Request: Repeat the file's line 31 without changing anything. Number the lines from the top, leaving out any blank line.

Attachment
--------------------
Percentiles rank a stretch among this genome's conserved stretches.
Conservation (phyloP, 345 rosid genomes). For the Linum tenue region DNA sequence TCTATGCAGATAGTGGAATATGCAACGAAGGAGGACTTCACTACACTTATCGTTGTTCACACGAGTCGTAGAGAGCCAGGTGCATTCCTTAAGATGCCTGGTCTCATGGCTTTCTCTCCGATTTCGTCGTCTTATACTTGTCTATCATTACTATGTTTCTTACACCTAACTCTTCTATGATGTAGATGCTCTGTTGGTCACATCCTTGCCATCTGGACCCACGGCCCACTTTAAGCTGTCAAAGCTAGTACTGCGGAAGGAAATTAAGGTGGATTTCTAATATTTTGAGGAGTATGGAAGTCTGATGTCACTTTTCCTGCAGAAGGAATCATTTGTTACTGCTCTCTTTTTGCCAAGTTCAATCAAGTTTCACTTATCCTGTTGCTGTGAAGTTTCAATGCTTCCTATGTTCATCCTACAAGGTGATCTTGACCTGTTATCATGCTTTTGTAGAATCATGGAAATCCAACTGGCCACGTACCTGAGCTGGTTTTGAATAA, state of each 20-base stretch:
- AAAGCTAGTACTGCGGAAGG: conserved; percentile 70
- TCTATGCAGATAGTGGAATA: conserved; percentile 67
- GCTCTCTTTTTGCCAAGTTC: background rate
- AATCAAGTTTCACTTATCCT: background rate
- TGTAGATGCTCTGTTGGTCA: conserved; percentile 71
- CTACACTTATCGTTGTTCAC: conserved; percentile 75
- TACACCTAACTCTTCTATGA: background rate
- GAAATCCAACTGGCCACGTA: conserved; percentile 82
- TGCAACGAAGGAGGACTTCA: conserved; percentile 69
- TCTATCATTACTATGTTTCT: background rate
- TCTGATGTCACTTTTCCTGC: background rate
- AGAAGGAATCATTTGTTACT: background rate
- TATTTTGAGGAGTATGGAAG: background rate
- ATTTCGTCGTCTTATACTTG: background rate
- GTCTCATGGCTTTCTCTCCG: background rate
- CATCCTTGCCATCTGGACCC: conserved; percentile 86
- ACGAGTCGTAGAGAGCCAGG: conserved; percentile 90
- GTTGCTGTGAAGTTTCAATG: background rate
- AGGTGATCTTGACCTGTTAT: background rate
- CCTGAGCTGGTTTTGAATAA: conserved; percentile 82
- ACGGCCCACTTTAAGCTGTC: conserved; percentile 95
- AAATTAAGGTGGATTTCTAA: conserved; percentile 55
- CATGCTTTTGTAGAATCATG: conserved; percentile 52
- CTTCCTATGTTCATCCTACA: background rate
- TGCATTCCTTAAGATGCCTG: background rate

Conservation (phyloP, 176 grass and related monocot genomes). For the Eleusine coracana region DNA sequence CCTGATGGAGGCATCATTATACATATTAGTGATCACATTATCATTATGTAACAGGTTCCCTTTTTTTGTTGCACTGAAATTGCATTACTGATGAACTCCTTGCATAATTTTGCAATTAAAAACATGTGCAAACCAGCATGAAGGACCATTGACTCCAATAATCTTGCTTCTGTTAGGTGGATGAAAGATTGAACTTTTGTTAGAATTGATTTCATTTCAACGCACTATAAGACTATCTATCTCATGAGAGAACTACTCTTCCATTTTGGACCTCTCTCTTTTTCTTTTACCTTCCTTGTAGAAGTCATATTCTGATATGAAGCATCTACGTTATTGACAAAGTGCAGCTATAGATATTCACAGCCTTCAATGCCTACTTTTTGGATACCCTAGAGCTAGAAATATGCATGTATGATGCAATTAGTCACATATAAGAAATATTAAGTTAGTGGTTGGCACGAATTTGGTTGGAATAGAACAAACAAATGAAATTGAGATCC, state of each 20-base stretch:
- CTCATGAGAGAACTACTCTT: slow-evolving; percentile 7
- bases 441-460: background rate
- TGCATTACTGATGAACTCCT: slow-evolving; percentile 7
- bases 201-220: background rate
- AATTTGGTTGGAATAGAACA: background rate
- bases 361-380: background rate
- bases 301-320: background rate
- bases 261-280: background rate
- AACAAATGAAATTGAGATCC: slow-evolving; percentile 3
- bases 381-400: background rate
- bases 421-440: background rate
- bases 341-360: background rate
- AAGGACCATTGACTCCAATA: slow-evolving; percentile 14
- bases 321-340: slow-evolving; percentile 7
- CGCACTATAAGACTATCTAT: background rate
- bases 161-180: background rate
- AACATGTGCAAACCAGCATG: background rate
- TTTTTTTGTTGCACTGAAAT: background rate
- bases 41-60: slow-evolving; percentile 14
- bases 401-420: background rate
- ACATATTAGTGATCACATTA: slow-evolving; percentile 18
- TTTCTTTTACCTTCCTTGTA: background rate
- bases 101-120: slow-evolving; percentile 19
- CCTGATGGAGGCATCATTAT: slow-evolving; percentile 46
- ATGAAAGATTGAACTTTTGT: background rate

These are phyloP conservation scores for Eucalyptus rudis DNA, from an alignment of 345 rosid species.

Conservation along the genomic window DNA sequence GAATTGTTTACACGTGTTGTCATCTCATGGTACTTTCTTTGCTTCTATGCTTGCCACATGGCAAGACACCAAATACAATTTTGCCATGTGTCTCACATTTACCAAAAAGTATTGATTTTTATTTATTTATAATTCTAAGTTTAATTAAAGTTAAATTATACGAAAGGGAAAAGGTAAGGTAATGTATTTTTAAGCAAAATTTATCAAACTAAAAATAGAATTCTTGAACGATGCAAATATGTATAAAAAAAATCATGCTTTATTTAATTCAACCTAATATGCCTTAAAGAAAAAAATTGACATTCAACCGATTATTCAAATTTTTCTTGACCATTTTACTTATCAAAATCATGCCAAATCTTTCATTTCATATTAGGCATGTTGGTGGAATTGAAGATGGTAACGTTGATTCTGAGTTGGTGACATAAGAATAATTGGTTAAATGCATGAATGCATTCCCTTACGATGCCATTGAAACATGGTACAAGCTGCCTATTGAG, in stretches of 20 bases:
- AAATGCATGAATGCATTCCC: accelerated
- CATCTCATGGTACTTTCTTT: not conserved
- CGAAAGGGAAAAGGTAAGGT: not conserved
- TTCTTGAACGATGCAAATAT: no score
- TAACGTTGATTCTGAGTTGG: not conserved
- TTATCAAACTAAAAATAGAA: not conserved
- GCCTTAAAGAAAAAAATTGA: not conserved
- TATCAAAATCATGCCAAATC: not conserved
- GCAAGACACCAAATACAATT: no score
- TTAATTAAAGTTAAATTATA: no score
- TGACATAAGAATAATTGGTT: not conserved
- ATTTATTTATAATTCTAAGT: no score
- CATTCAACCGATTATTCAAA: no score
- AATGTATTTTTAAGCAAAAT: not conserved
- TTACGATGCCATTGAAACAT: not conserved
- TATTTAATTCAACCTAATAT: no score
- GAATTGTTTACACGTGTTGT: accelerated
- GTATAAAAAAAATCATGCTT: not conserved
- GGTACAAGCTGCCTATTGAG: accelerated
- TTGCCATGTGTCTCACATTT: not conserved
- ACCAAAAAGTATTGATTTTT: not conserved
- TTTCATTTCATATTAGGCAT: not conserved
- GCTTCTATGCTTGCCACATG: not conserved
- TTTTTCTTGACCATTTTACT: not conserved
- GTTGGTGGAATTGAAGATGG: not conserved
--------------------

- TGCATTACTGATGAACTCCT: slow-evolving; percentile 7